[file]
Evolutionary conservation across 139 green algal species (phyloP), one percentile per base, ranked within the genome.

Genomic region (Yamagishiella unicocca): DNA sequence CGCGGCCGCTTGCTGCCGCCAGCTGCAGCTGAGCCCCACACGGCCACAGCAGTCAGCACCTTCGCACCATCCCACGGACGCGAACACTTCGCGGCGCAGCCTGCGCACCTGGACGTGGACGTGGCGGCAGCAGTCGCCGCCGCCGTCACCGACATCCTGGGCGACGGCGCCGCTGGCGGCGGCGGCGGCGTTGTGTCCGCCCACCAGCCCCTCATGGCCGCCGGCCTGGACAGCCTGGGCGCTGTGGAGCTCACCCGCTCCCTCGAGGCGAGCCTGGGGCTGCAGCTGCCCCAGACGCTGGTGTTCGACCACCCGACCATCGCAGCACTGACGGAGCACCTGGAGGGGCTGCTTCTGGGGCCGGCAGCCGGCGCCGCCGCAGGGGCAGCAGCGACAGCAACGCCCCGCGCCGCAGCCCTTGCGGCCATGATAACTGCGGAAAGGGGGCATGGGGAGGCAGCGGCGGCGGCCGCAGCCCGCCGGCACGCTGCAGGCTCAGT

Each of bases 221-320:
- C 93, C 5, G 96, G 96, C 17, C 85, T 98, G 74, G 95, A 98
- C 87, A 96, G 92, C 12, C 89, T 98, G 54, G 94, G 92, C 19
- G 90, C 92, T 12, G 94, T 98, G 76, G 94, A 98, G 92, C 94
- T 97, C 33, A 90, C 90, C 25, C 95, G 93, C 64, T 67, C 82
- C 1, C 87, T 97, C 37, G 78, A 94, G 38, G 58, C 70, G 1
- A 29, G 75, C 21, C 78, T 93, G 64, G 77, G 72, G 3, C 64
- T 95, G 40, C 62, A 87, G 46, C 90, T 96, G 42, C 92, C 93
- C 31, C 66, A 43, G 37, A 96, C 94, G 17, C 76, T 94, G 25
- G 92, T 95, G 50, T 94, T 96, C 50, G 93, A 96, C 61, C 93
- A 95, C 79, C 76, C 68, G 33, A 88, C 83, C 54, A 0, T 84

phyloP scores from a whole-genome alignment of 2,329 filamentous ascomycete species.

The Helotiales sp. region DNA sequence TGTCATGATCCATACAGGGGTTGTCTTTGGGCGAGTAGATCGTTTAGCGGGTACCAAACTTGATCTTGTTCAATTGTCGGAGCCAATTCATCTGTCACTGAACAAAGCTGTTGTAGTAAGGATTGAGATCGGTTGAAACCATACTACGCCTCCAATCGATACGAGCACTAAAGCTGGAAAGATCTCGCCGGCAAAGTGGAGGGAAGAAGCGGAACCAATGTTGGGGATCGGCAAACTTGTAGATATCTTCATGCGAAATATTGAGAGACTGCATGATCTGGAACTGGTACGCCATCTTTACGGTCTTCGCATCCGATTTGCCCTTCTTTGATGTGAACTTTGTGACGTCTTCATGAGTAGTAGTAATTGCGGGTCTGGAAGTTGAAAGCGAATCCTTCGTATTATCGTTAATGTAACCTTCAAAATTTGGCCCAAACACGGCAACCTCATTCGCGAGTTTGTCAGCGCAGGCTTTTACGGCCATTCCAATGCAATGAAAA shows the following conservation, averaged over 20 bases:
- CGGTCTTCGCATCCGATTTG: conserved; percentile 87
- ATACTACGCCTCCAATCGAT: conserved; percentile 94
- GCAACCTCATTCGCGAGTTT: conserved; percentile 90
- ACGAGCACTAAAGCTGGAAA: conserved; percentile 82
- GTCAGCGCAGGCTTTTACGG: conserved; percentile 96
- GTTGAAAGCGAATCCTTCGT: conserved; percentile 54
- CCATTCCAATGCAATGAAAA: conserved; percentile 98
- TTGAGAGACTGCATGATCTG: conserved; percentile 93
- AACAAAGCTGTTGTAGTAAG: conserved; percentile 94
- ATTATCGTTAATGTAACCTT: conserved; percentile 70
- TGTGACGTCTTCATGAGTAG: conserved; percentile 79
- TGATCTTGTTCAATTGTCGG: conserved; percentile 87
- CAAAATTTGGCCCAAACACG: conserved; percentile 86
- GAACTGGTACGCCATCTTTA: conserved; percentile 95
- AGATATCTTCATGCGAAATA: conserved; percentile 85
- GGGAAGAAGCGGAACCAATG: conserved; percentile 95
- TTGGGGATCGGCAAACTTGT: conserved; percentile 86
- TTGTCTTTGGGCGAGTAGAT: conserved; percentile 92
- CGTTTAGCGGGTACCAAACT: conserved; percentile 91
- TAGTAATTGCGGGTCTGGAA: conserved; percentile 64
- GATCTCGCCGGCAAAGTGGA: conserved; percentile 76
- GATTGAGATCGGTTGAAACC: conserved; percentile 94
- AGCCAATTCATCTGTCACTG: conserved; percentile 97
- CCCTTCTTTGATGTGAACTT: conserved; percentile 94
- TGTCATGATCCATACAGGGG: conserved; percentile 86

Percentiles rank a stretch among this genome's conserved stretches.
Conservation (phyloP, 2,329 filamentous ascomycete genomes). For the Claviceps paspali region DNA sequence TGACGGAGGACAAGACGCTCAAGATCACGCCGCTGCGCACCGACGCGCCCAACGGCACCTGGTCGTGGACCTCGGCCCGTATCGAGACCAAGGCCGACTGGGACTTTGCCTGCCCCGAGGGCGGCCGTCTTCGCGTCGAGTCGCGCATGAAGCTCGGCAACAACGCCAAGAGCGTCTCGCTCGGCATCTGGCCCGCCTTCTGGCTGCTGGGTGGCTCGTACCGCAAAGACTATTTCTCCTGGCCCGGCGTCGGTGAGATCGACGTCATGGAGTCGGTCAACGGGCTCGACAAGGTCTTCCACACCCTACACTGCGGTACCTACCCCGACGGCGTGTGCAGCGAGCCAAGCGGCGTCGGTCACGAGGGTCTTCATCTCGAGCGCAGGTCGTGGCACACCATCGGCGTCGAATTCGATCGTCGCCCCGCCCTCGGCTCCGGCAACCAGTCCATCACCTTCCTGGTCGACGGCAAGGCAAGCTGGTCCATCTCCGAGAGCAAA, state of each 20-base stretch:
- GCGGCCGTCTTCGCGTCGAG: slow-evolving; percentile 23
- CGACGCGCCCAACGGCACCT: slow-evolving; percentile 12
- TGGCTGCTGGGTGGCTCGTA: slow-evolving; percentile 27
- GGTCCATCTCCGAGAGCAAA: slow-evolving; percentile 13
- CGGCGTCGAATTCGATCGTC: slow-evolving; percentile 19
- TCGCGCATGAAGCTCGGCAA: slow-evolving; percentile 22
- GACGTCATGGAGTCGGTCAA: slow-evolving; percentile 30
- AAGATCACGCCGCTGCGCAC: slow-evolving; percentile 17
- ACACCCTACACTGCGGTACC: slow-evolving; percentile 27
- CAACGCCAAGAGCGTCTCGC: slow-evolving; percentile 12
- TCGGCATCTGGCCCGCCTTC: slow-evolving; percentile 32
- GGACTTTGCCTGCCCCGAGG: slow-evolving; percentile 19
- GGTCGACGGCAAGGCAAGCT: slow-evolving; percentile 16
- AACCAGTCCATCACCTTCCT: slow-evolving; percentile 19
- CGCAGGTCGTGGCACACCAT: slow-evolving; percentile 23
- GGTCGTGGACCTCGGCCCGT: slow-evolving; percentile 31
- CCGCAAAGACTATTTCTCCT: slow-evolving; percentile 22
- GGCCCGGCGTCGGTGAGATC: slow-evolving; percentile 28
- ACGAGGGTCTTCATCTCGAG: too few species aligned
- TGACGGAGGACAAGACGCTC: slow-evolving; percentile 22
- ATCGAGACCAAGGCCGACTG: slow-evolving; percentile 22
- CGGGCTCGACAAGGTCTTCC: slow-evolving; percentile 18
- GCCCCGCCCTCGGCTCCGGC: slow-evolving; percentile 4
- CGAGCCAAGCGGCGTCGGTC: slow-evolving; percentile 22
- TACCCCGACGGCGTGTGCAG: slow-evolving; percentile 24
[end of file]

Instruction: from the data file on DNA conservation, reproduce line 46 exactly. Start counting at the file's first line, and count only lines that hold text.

- GGTCCATCTCCGAGAGCAAA: slow-evolving; percentile 13